CNET: What else can Congress do to ensure these things besides this legislation?

Hana: We also need to put in place measures such as paid family leave and childcare so that workers can balance their obligations to their families.

Companies in my area have a market capitalization of $11 trillion. This is more wealth than any other region in human history.

In the digital age, we can afford to pay our employees properly. They must be able to afford housing and medical care, and have a living wage. These are not unattainable goals.

We have two imperatives. First, to provide every community with access to high-paying jobs, as is the case with Intel INTC,
in Ohio. The second part is to make sure that the workers have high wages. We need a vision for the middle class in the 21st century.

See: Intel Postpones Ohio Plant Groundbreaking Ceremony

CBS: How will technology centers contribute to this vision? You said that technology centers and this law will help cut costs for working families and ensure that communities of color are not left behind.

HannahA: Some of the causes of inflation are the lack of supply and the increase in shipping costs, so that the production cost is higher. Increasing production in the long run will help. It’s not a magic pill and won’t fix everything all at once, but it may help over the next few years.

Semiconductor manufacturing is one of the most important links in the supply chain. Technical centers can and will contribute to meeting the needs of the country.

Both black and brown communities should participate in these technical works. Jobs may come from technical centers in locations where there is an HBCU, or [a high concentration of Black and Latino residents]. We can set up one or two of these technical centers in South Carolina, Atlanta, or St. Louis.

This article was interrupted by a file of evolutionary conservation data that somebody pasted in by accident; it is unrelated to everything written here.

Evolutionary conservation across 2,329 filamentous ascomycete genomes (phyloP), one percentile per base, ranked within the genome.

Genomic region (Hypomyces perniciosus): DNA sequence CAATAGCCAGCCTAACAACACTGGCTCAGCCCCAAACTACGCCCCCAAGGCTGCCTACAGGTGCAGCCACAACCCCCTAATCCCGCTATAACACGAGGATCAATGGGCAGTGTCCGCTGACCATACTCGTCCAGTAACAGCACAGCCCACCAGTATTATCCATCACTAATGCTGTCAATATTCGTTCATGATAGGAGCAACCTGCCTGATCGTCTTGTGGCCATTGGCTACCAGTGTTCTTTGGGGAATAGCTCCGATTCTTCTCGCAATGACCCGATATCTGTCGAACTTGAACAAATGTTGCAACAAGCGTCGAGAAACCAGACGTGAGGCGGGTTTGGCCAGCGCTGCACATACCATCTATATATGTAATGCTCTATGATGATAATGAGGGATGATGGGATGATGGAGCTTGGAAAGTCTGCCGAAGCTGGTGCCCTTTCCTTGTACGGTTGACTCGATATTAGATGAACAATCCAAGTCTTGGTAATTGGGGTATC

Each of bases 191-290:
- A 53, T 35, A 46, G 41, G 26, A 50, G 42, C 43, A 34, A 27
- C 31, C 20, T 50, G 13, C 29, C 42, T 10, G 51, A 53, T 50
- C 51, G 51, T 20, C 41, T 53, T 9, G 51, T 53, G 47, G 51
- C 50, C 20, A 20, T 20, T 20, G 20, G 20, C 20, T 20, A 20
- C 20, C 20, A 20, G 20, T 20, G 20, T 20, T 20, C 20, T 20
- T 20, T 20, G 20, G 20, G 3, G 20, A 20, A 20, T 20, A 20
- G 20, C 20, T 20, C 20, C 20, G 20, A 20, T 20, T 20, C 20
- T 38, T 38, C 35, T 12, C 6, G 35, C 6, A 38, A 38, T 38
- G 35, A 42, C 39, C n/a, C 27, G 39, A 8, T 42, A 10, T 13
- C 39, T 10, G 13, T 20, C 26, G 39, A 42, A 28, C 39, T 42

After all, I would like to see a technology center in every state in every country. I wish I had a huge investment to bring back other electronic manufacturing, not just ICs. This should underlie the new bipartisan vision of the country.

CNET: What message do you want people to take away from this bill and this effort?

Hana: In my book, I was struck by the story of Alex Hughes. [Hughes lost his business because of the decline of the coal industry in Kentucky. He got some tech training, became a coder and now is a software developer.]

Hughes is still doing things. He said that “generations of Hughes have done what I can do”.

These professions should be spoken of as useful. Communities recognize changes in the economy and want to participate in them. This is the key to what is happening in our country.

This is similar to what happened in the early 1900s during the transition from an agrarian society to industrialization. This led to anti-immigration sentiment, opposition to Reconstruction, and wholehearted allegiance to Jim Crow and the Ku Klux Klan. This was largely driven by economic concerns, according to WEB Dubois.

We have a sense of job loss, polarization and deindustrialization. We have creeping undercurrents of xenophobia and hatred. One way to fix this is to empower yourself and your children with the opportunities of this economy. You can do this in jobs that don’t require a college degree. This bipartisan message can help America now.